Explore Foucault's idea of panopticism and evaluate the strengths and weaknesses of this theory.

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In the beginning of Discipline and Punish: Birth of the Prison, Michel Foucault describes the public torture of an attempted regicide in the mid-18th century. The extreme and spectacular way in which this man was humiliated, brutalized, and killed typifies, in Foucault's view, the pre-modern logic of punishment—that is, punishment as spectacle, or a public re-assertion of the total ruler's power (in this case, the French King).

Next, Foucault argues that such spectacles of punishment have been replaced, in modern nation-states, with a mode best encapsulated by the notion of the panopticon. The panopticon is a prison designed so that a prisoner can always be seen, but cannot see the warden. The prisoner is aware of the warden's presence; he is also aware of his own ability to see that person, who could be anywhere, at any time, ready to dispense his awful power. Hence, the prisoner will police himself; he internalizes this (hidden, yet so very palpable) panoptic power. He will "behave"...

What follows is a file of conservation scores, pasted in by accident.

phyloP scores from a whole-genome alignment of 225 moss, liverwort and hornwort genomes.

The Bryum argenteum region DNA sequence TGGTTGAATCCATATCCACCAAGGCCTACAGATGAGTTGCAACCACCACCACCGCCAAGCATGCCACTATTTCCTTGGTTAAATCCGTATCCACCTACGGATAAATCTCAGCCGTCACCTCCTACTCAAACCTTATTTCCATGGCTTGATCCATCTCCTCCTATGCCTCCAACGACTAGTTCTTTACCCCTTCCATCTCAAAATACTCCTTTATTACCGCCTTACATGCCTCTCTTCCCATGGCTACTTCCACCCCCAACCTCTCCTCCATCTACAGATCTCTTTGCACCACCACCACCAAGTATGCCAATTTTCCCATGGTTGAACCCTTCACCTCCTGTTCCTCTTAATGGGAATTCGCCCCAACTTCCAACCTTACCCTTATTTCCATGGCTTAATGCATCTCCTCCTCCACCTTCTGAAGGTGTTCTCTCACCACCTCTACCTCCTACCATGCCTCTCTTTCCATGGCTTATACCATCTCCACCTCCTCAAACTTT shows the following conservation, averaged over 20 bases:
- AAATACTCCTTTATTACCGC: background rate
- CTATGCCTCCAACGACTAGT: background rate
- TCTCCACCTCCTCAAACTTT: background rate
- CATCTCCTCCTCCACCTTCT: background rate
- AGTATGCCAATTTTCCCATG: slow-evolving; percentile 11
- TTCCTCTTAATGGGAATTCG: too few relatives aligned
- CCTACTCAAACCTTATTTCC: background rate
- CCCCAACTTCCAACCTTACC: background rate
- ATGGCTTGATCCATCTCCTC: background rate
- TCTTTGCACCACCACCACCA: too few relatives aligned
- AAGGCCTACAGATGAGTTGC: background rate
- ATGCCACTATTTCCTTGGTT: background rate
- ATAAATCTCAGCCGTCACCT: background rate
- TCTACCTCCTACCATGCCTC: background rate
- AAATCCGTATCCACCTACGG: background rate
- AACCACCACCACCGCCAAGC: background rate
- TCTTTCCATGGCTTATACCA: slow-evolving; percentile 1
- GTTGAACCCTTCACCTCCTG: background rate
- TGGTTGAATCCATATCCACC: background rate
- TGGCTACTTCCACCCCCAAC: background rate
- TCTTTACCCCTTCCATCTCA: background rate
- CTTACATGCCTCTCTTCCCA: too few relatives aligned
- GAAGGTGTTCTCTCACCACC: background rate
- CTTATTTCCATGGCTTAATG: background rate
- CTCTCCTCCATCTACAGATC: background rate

(The entire section contains 619 words.)

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